Avoid Addressing Me As 'Your Lordship' Or 'My Lord': Punjab & Haryana High Court Justice Arun Kumar Tyagi Requests Bar Members

Update: 2021-03-03 16:00 GMT

In a significant move, the Punjab & Haryana High Court has issued a note requesting the Members of the Bar to avoid addressing Justice Arun Kumar Tyagi as 'Your Lordship' Or 'My Lord'. The note has been issued as per the request of the Justice Arun Kumar Tyagi, who has urged Bar Members to also avoid saying 'Obliged' and 'Grateful'. The Complete note reads, "It is for...

Your free access to Live Law has expired
Please Subscribe for unlimited access to Live Law Archives, Weekly/Monthly Digest, Exclusive Notifications, Comments, Ad Free Version, Petition Copies, Judgement/Order Copies.

In a significant move, the Punjab & Haryana High Court has issued a note requesting the Members of the Bar to avoid addressing Justice Arun Kumar Tyagi as 'Your Lordship' Or 'My Lord'.

The note has been issued as per the request of the Justice Arun Kumar Tyagi, who has urged Bar Members to also avoid saying 'Obliged' and 'Grateful'.

The Complete note reads,

"It is for the information of respected members of the Bar that Hon'ble Mr. Justice Arun Kumar Tyagi has requested that respected members of the bar may avoid addressing him as 'Your Lordship' or 'My Lord' and also saying Obliged and Grateful. All concerned to note please."

Recently, a Supreme Court bench headed by the Chief Justice of India took objection to a law student, who was appearing as a party-in-person, when he addressed the judges 'Your Honour'.

"When you call us Your Honour, you either have the Supreme Court of United States or the Magistrate in mind. We are neither", CJI SA Bobde told the petitioner.

The petitioner was quick to apologize and said that he will use "My Lords".

"Whatever. We are not particular what you call us. But don't use incorrect terms", the CJI replied.
A similar exchange had happened in the CJI's court in August 2020 when a lawyer used 'Your Honour'.
My Lord Or Your Honour?': How To Address Judges In India?

On 6 January 2014, the Supreme Court bench comprising the then CJI Justices HL Dattu and SA Bobde heard and dismissed a PIL filed by a lawyer, Advocate Shiv Sagar Tiwari who sought a ban on using the words 'my lord' and 'your lordship'.

He contended that these terms are symbols of slavery should be strictly prohibited to be used in the courts throughout India as it is against the dignity of the country."

"When did we say it is compulsory. You can only call us in a dignified manner...To address the court what do we want. Only a respectable way of addressing. You call (judges) sir, it is accepted. You call it your honour, it is accepted. You call lordship it is accepted. These are some of the appropriate way of expression which are accepted," the bench reportedly told the lawyer while it dismissed the PIL without stating any reasons.

Requests By Individual Judges Not To Use 'My Lord' And 'Your Lordship'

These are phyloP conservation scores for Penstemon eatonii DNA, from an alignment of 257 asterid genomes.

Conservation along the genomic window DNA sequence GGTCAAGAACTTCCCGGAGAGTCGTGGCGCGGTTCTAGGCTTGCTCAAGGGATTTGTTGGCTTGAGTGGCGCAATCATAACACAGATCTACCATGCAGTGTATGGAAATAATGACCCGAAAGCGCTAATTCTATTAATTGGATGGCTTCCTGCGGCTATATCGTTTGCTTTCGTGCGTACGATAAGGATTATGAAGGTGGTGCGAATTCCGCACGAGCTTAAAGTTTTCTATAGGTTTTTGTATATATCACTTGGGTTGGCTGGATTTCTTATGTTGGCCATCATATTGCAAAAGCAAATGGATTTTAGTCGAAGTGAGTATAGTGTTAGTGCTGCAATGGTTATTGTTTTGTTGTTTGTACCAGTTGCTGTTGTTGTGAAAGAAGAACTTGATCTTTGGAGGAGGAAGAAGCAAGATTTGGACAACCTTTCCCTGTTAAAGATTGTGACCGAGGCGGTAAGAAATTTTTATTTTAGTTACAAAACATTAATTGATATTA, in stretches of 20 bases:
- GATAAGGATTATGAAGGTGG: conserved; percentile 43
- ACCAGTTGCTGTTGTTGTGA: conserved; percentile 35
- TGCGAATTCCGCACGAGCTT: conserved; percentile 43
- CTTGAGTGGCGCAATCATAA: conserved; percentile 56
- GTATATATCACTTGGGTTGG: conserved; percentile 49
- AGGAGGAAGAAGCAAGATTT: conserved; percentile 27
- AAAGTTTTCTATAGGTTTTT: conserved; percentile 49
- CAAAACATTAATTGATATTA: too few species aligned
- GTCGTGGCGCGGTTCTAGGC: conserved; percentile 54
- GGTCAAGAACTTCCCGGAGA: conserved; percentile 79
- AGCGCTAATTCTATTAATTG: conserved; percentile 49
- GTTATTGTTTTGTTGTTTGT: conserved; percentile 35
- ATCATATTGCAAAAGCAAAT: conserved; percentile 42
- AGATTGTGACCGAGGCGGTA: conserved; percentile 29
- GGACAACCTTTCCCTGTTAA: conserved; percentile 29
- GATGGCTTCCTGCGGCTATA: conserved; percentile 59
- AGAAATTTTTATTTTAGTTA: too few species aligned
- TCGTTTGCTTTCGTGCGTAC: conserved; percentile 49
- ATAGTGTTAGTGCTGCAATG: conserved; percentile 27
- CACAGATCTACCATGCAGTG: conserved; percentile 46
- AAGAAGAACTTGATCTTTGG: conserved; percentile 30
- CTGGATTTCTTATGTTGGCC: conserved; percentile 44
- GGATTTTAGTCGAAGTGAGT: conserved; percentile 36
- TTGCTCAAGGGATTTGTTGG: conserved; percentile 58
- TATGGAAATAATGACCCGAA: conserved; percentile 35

Justice K. Chandru of Madras High Court had in 2009 asked the lawyers to refrain from using 'My Lord'.

Earlier this year, Justice S Muralidhar had formally requested the lawyers that they may try and avoid addressing him as 'your lordship' or 'my lord',".

The Chief Justice of Calcutta High Court, Thottathil B. Nair Radhakrishnan had recently addressed a letter to the officers of district judiciary including members of Registry, expressing his desire to be addressed as "Sir" instead of "My Lord" or "Lordship".

Last year, Rajasthan High Court issued a notice requesting lawyers and those appearing before the judges to desist from addressing the Hon'ble Judges as "My Lord" and "Your Lordship".

'Your Lordship', 'My Lord' Colonial Relic; Lawyers may even use 'Sir' to address judges - BCI Resolution of 2006

On 6 May 2006, the Bar Council of India published its resolution in the Gazette of India which read as follows:

"Consistent with the obligation of the Bar to show a respectful attitude towards the Court and bearing in mind the dignity of Judicial Office, the form of address to be adopted whether in the Supreme Court, High Courts or Subordinate Courts should be as follows: "Your Honour" or "Hon'ble Court" in Supreme Court & High Courts and in the Subordinate Courts and Tribunals it is open to the Lawyers to address the Court as "Sir" or the equivalent word in respective regional languages.

Explanation: As the words "My Lord" and "Your Lordship" are relics of Colonial post, it is proposed to incorporate the above rule showing respectful attitude to the Court".


Thus the Rule [Part VI, Chapter IIIA of Bar Council of India Rules] prescribe the use of "Your Honour" or "Hon'ble Court" in Supreme Court & High Courts and "Sir" or equivalent words in the Subordinate Courts and Tribunals.

The explanation further states that the words "My Lord" and "Your Lordship" are relics of Colonial post.

It is evident from the above Rule that the Bar Council of India has disapproved the use of "My Lord" and "Your Lordship" and has prescribed the use of "Your Honour" or "Hon'ble Court" or "Sir" to address judges.

Interestingly, this resolution was taken by Bar Council after considering the observations made by the Supreme Court while hearing a PIL filed by Progressive & Vigilant Lawyers Forum.

However, the judgment/order dismissing this PIL on 6 January 2006 could not be accessed. Reportedly, the Court had dismissed the PIL observing that it was a matter to be decided by the BCI as to how the Judges should be addressed.

Following this, in 2007, the Kerala High Court Advocates' Association had unanimously resolved to stop addressing judges as 'My Lord' or 'Your Lordship'.

Similar News